By Sgt. 1st Class Richard Stowell
204th Maneuver Enhancement Brigade
Sometimes a group needs someone who is focused on the members of the team — equipping them and paving the way for them to succeed. If your organization works in a dynamic, demanding environment, you might need to find yourself a first sergeant.
In the Army, the first sergeants are indispensable to mission success because they take care of the organization’s most important resource.
According to the Army’s Noncommissioned Officer Guide, the first sergeant is responsible for “developing the Soldiers in the unit, all administrative functions, and ensuring the health, welfare, and morale of the unit and their families.”
Additionally, the first sergeant “is the standard-bearer for their organization and serves as a role model for all Soldiers, NCOs and Officers.” (Army Training Circular 7–22.7)
Developing members of the organization
“My main concern is making sure that my Soldiers are where they are supposed to be, when they are supposed to be there, and that they have all the stuff they need,” said 1st Sgt. Rick Hone. He is the first sergeant of Headquarters and Headquarters Company, 204th Maneuver Enhancement Brigade.
Hone has a team of platoon sergeants that he pushes information out to nightly during the operation. His subordinates take notes as he gives out immediately useful information, like what time the bus to the dining facility will leave each morning.
He also conducts on the spot professional development.
“Push information up and down,” he says one night. It’s easy for E-7s to keep lower enlisted Soldiers informed, but Hone wants his sergeants to advise their superiors and the officers in their platoons as well.
“It’s on you to tell your captains and your majors what’s going on.”
He is constantly reminding his other noncommissioned officers to find teaching moments for their Soldiers.
One of the Soldiers present each night is another E-7 who is acting first sergeant for a subordinate company.
Sgt. 1st Class Steve Burt found out he’d be acting first sergeant about a day into the operation, when his first sergeant went into quarantine according to COVID-19 protocol.
“I lean on 1st Sgt. Hone. I listen to him to see if what I’m doing is the right thing,” he says. “He’s been a good mentor.”
Ensuring the morale and welfare of organization members
Hone and Burt both make sure their Soldiers are in good health and good spirits.
With Hone as his guide, Burt focuses on one thing above all else — “taking care of my Soldiers.”
The first sergeant makes sure his troops have food and facilities because without those needs met, morale is harder to maintain.
After his unit arrived at Fort Carson, Colorado during one mission, he learned that the unit’s supply truck was delayed because of bad weather. It couldn’t make it over the mountain pass until the next day. His Soldiers would have to make it through the night without their sleeping gear or all their clothing, in barracks that were not heated properly.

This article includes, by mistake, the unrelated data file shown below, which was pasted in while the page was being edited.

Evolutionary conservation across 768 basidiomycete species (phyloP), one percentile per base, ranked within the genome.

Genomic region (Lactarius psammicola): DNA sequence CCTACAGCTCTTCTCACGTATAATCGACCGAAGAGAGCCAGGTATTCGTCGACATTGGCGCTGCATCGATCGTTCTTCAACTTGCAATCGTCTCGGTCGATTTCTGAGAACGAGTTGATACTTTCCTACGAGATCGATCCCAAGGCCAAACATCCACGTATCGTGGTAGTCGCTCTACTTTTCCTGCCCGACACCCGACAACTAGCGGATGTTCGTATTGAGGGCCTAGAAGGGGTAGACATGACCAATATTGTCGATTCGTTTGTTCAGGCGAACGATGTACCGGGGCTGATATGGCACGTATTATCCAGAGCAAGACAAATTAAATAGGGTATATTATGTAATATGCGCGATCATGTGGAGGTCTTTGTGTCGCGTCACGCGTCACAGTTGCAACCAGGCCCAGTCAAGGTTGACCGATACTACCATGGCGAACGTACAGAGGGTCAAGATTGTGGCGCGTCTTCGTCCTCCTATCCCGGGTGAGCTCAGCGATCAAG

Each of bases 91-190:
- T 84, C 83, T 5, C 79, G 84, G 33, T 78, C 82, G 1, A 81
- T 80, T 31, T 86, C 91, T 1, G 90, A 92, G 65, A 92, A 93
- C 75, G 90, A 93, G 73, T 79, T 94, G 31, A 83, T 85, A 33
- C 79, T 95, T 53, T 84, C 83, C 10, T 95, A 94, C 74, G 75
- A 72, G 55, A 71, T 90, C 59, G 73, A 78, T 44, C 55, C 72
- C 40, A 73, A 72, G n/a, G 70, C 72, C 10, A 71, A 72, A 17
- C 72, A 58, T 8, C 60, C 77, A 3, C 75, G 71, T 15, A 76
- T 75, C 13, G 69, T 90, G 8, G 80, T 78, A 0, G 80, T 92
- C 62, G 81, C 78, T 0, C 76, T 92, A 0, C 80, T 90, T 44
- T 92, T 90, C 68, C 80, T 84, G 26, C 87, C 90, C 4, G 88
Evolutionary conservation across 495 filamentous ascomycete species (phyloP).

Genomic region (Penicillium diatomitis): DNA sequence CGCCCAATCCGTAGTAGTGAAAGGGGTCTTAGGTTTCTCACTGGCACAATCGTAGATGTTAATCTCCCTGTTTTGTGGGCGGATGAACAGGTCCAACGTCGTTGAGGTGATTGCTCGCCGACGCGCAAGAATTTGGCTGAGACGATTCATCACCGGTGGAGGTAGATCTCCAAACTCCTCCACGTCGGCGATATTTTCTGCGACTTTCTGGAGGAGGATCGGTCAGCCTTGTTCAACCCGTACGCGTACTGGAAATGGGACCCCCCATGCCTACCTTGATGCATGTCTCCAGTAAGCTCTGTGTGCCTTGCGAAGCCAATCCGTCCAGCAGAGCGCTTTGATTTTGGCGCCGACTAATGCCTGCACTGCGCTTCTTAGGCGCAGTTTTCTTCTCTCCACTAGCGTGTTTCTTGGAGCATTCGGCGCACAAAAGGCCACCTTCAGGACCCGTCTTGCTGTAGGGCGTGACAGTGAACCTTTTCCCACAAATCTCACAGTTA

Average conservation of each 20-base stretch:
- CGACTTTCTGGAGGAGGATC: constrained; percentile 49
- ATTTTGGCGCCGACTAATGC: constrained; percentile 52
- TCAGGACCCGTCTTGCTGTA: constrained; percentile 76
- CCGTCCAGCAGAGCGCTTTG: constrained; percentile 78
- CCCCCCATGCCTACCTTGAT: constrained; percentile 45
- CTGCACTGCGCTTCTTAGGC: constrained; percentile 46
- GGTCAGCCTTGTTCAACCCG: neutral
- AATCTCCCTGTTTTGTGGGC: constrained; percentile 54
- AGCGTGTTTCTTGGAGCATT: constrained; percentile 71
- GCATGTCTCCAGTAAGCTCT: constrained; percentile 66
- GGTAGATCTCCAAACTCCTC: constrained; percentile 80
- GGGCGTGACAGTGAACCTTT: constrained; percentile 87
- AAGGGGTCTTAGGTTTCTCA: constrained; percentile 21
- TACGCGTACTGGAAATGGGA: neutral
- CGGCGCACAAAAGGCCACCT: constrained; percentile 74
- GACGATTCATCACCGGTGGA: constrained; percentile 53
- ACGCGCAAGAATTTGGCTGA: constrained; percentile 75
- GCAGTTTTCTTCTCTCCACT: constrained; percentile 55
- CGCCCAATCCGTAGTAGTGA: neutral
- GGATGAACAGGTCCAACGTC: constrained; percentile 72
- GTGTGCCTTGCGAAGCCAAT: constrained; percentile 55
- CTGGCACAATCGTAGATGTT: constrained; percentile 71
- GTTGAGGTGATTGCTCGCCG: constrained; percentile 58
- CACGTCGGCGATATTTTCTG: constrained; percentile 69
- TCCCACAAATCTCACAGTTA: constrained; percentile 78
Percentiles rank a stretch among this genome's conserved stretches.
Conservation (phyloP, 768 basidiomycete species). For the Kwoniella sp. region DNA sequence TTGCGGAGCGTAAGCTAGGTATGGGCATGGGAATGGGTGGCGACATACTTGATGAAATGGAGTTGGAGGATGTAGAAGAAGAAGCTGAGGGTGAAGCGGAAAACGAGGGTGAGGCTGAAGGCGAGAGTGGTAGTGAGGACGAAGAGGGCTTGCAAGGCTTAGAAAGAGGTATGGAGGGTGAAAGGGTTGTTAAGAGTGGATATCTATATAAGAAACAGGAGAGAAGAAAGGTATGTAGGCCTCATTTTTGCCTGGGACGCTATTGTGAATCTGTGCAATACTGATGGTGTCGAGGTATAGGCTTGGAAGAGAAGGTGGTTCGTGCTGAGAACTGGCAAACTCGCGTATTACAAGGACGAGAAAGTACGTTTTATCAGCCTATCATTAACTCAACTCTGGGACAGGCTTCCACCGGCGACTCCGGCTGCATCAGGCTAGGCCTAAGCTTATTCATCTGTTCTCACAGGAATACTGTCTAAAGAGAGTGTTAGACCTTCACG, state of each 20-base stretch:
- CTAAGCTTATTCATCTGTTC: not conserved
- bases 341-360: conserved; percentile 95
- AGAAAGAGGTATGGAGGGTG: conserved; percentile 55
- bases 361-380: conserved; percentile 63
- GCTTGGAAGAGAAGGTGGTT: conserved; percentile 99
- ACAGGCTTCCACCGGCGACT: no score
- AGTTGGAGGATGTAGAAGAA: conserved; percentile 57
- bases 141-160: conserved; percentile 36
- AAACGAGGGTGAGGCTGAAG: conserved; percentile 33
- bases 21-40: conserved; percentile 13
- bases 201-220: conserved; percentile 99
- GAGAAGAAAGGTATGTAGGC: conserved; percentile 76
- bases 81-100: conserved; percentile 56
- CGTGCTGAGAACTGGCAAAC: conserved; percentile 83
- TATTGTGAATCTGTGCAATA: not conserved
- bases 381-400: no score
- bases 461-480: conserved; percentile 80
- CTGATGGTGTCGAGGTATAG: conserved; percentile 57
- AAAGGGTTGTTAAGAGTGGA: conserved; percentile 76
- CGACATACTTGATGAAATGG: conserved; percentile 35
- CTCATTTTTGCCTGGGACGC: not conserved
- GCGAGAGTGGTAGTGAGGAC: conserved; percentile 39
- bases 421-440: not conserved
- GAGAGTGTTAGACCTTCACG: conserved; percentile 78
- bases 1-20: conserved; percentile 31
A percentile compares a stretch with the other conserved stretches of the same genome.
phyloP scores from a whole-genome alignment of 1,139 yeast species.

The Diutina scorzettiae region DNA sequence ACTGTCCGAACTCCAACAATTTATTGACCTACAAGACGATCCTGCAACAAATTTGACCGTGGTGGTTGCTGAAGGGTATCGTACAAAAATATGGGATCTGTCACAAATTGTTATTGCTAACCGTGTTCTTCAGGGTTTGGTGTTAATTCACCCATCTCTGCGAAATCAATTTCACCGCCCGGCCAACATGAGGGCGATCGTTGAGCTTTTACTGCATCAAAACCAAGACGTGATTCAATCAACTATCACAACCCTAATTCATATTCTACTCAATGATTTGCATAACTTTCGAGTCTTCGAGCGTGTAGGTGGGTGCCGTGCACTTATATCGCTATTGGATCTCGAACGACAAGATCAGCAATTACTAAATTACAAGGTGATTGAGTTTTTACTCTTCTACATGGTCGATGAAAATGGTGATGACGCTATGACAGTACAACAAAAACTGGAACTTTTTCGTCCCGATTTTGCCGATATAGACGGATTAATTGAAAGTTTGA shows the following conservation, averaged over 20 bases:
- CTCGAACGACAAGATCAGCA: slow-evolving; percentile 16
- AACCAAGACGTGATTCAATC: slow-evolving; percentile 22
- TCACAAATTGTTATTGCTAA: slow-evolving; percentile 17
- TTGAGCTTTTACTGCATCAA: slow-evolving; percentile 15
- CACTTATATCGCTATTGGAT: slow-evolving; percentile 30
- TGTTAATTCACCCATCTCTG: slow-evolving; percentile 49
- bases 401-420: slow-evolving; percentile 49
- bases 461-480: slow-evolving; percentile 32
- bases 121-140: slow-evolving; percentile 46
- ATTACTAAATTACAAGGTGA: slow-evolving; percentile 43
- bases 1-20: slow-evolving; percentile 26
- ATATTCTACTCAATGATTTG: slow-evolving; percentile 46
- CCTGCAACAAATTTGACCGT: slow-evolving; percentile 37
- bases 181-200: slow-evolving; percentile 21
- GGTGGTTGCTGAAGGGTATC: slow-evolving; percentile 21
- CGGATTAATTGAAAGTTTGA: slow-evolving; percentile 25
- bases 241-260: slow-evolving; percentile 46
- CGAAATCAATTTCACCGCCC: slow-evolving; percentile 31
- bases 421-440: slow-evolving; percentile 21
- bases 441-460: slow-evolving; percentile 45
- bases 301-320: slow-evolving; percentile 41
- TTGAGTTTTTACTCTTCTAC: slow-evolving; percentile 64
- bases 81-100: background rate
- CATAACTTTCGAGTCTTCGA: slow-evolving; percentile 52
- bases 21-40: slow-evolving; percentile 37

“My first thought is, how do I get my people what they need?” says Hone. He immediately contacted leadership at Fort Carson to get blankets for everyone. Then he organized a trip to a local Wal-Mart so Soldiers could buy other supplies they wanted.
Beside basic needs like food and shelter, first sergeants want their Soldiers to have good experiences.
“We gotta have fun, and we gotta build camaraderie. When you get in the suck, you look to your left and your right and you see your buddy is right there beside you.”
Hone and Burt are constantly looking for opportunities for their Soldiers to have fun and create memories.
Serving as a role model for the organization
While the commander is ultimately accountable for the unit and all its members, the first sergeant is often more visible and approachable to members at all levels.
Burt, learning fast, says he does not want to be out there running the show. Since assuming the role of acting first sergeant, he has delegated much more so he can be accessible to Soldiers.
First sergeants are the senior enlisted advisor to the commander, so they are in a position to make sure officers are aware of Soldier issues. They advocate for the rank and file, teaching them how to present themselves to get the right things done.
To maintain credibility as role models, first sergeants need to live the organization’s values. Effective first sergeants like Hone and Burt exemplify Selfless Service, one of the Army Values.
“Coming out here [to Colorado] has been a challenge because of COVID,” says Hone.
Many Soldiers couldn’t make it because of illness in their families and others who did came are in quarantine out of an abundance of caution.
“Still, our movement over here was superb. It is one of our METs (mission essential tasks) to deploy the force, and I couldn’t be prouder of the guys who helped us do that.”
The first sergeant is poised in stressful situations because he has to keep his Soldiers calm and ready for the mission.
The first sergeant is a critical role in Army companies because they perform many functions. Your organization may not have these roles assigned to a single individual. However, if you want to meet your mission requirements consider the first sergeant as a model for expert leadership.
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